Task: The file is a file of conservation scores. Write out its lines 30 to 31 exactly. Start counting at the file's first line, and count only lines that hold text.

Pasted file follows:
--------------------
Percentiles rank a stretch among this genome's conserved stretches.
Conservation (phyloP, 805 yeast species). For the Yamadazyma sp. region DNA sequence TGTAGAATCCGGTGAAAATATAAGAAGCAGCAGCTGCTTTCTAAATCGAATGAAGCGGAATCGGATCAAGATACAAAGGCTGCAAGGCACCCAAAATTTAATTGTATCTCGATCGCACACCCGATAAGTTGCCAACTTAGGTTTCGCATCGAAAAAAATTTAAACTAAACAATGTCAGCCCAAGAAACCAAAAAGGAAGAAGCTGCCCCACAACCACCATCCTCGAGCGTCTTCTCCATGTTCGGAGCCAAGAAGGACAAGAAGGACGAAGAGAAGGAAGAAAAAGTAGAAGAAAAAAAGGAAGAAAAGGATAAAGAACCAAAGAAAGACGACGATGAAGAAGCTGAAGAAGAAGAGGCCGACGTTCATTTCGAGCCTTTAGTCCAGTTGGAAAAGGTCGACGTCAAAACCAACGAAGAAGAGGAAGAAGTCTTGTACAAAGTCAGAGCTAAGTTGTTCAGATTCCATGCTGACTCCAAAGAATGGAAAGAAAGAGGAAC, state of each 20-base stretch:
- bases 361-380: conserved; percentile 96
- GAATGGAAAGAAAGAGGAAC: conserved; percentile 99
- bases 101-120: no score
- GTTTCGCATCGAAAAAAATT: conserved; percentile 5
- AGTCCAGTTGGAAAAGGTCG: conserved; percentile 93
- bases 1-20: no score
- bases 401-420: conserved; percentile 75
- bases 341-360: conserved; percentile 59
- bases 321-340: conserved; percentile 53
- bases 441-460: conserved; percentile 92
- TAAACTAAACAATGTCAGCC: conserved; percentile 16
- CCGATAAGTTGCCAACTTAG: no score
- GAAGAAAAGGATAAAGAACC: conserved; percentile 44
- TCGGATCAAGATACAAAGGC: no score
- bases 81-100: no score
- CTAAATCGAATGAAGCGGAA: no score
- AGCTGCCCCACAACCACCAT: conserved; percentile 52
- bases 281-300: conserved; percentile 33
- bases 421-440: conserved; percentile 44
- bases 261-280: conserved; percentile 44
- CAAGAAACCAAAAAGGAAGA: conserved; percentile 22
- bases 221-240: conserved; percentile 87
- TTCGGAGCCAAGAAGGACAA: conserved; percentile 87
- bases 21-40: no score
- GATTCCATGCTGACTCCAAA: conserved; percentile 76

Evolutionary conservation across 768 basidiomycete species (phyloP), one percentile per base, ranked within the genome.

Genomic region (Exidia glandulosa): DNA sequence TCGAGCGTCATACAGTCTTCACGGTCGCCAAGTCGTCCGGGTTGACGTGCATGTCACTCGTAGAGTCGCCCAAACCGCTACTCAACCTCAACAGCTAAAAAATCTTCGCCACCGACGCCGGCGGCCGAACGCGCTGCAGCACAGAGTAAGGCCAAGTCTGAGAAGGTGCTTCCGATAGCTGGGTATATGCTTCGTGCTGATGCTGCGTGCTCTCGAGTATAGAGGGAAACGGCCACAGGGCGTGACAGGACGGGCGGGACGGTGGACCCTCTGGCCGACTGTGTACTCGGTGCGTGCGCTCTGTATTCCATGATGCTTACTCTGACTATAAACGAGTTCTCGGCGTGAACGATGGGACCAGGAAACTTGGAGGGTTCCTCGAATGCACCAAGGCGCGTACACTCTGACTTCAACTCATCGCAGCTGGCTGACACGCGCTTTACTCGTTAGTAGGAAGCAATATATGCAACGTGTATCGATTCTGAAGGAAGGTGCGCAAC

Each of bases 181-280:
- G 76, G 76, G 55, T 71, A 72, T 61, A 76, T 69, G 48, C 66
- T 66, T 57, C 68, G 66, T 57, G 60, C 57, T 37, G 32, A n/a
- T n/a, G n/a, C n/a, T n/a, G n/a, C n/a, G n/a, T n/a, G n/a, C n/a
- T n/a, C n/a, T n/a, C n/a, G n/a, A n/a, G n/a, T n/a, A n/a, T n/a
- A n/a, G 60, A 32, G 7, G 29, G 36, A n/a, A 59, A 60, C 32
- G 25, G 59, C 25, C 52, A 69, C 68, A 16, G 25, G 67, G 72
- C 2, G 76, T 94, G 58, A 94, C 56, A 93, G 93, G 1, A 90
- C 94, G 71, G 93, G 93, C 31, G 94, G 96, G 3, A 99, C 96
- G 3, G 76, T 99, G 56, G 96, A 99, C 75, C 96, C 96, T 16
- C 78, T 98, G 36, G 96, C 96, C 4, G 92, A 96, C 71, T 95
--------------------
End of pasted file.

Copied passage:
Each of bases 181-280:
- G 76, G 76, G 55, T 71, A 72, T 61, A 76, T 69, G 48, C 66